Visualization of visits and the joys of persistance in XQuery

I posted an earlier blog item to Twitter via a bitly URL to see if I could gather better data on visits. The experiment wasn't entirely successful because I had few visitors to that blog item and fewer still via the bitly URI. If you want to see how few, the visits are shown on a Simile Timeline (scroll back a bit) and a GoogleMap . If you click on this bitly link, you will appear on the Timeline and more slowly thanks to caching on the map.

One thing I really like about working in XQuery is that data persistance is transparent. Just update the data structure in place, with no need to convert to and from a storage format.  This feature is nicely illustrated by the ip geo-coding code. 

As each request is logged, it now calls a function to get the ip address data.  The function first checks the cache but if it misses, it calls the geo-coding service,, constructs an address record and adds it to the cache.

declare variable $log:ipcache := doc("/db/cache/ipcache.xml")/cache;

declare function log:geocode-ip($ip as xs:string)  as element(address) {
let $address := $log:ipcache/address[@ip = $ip]
    if ($address)
    then $address
    if (empty ($ip) or $ip eq "")
    then ()
         let $response := doc(concat("",$ip))/Response
         let $address := 
               element address {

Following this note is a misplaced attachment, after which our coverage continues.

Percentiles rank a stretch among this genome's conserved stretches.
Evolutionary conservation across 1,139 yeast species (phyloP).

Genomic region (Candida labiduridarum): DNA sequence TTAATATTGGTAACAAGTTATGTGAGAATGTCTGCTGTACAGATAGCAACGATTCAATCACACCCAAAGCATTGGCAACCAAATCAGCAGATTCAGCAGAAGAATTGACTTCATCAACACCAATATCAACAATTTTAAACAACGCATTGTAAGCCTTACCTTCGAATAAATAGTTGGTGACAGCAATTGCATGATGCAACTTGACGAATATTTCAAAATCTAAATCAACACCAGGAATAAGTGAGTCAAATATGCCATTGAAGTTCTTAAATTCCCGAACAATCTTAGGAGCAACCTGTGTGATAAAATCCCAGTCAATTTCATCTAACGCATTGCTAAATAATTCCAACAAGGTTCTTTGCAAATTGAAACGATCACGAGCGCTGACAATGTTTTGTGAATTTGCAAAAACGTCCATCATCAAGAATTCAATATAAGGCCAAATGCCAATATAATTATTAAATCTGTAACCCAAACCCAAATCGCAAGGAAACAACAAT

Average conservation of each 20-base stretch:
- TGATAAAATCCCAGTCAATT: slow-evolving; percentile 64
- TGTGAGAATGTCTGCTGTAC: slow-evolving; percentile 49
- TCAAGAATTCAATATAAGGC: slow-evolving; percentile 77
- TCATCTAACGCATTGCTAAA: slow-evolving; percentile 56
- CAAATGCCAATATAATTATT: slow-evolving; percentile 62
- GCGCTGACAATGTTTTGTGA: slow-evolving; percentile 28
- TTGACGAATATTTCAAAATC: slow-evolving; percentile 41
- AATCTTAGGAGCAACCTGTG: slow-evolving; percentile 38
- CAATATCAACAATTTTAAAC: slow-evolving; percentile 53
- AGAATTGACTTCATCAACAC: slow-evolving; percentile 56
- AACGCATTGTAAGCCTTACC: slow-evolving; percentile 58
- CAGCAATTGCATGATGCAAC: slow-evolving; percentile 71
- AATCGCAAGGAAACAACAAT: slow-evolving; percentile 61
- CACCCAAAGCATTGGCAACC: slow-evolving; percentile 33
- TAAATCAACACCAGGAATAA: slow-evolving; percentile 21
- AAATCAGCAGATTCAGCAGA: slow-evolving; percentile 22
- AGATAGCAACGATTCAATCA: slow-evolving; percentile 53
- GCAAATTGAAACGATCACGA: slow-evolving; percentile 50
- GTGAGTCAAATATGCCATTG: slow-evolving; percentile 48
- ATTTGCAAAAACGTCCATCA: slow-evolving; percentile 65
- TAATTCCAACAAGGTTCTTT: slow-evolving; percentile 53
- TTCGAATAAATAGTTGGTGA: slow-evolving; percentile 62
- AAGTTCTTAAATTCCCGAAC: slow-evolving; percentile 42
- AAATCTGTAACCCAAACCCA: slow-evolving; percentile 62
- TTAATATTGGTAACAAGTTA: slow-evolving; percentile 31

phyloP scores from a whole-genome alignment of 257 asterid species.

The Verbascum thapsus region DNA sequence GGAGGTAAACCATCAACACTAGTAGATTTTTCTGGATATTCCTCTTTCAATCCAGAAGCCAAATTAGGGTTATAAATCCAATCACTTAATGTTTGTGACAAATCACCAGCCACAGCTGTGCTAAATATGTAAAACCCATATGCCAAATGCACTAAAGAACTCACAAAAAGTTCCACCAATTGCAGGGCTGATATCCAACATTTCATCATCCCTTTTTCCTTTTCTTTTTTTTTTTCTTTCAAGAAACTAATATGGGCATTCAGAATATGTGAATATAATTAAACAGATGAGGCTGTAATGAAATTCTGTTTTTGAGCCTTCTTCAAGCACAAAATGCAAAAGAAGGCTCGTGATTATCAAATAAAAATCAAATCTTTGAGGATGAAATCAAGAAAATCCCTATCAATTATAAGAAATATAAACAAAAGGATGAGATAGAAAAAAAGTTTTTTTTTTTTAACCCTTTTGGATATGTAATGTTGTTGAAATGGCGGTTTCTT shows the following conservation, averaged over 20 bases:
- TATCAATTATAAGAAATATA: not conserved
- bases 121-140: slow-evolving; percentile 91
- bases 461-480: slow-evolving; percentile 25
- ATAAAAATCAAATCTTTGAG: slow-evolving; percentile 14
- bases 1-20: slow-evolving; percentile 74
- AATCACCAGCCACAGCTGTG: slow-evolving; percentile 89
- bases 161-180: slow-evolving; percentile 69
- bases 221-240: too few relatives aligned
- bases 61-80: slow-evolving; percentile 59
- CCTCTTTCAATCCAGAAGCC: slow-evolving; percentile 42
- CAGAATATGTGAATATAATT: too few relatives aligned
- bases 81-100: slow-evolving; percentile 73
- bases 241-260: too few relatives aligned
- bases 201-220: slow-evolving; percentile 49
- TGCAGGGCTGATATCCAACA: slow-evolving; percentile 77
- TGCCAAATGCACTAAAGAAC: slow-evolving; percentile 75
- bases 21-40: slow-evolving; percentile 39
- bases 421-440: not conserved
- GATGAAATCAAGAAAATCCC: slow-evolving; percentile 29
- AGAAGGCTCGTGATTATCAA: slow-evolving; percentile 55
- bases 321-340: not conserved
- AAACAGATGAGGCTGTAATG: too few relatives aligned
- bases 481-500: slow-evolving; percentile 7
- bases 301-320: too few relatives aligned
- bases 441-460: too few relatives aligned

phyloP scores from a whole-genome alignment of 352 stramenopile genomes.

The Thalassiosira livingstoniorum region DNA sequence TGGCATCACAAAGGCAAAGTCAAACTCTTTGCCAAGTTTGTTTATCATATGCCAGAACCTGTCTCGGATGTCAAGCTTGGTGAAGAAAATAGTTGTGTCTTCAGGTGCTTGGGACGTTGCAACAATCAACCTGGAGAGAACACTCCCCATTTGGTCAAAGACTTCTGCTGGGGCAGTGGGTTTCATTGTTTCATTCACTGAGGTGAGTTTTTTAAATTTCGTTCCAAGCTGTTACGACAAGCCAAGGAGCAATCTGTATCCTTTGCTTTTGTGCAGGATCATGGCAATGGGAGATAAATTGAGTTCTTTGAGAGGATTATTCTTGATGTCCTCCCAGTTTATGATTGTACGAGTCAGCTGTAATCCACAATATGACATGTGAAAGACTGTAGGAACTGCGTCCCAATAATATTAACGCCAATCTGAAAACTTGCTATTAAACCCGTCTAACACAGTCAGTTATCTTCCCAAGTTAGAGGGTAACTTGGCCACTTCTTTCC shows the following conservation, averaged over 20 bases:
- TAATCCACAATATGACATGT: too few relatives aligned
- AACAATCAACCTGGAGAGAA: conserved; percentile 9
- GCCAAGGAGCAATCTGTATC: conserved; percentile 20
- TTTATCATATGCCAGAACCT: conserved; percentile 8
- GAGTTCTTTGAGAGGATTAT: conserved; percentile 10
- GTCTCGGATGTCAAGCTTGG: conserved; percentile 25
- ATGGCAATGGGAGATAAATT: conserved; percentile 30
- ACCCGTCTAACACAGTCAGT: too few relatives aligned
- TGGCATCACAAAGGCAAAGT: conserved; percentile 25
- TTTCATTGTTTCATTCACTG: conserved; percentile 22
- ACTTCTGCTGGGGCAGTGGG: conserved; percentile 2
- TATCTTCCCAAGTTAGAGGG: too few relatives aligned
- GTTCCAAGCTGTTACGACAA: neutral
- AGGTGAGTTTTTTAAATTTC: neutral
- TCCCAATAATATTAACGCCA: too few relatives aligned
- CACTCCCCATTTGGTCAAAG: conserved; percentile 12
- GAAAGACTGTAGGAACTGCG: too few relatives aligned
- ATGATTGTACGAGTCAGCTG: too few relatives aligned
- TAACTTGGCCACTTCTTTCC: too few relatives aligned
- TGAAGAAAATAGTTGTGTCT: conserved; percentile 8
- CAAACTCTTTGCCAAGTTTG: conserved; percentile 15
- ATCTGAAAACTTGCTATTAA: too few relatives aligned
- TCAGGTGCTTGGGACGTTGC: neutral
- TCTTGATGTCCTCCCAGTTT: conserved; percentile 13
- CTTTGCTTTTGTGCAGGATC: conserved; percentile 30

attribute ip {$ip},
                     attribute latitude {$response/Latitude},
                     attribute longitude {$response/Longitude},
                     attribute country {$response/CountryName},
                     if ($response/City) then attribute city {$response/City} else ()
           let $update := update insert $address into $log:ipcache
           return $address

I added this code after the first set of requests had been received, but since the same function is used in the visualisation scripts, the missing ip addresses were geo-coded the first time the scripts were run. The script to generate the Simile Timeline xml becomes:

import module namespace log = "" at "../lib/log.xqm";

let $logfile := request:get-parameter("logfile",())
let $login := xmldb:login(..)
let $log := doc (concat(..,logfile) )/log
<data date-time-format = "iso8601">
   {for $logrecord in $log/logrecord
   let $address := log:geocode-ip($logrecord/@referer)
        <event start="{$logrecord/@dateTime}"  title="{($address/@city,$address/@country,$logrecord/@referer)[1]}">

The approach is probably OK for low levels of traffic, particularly if there are repeat visitors.  I've realised that a better use of this logger is to add it to XQuery scripts whose usage I want to track. Blog visit tracking is probably best left to Google Analyics but I dont like the latency which this imposes on page loads.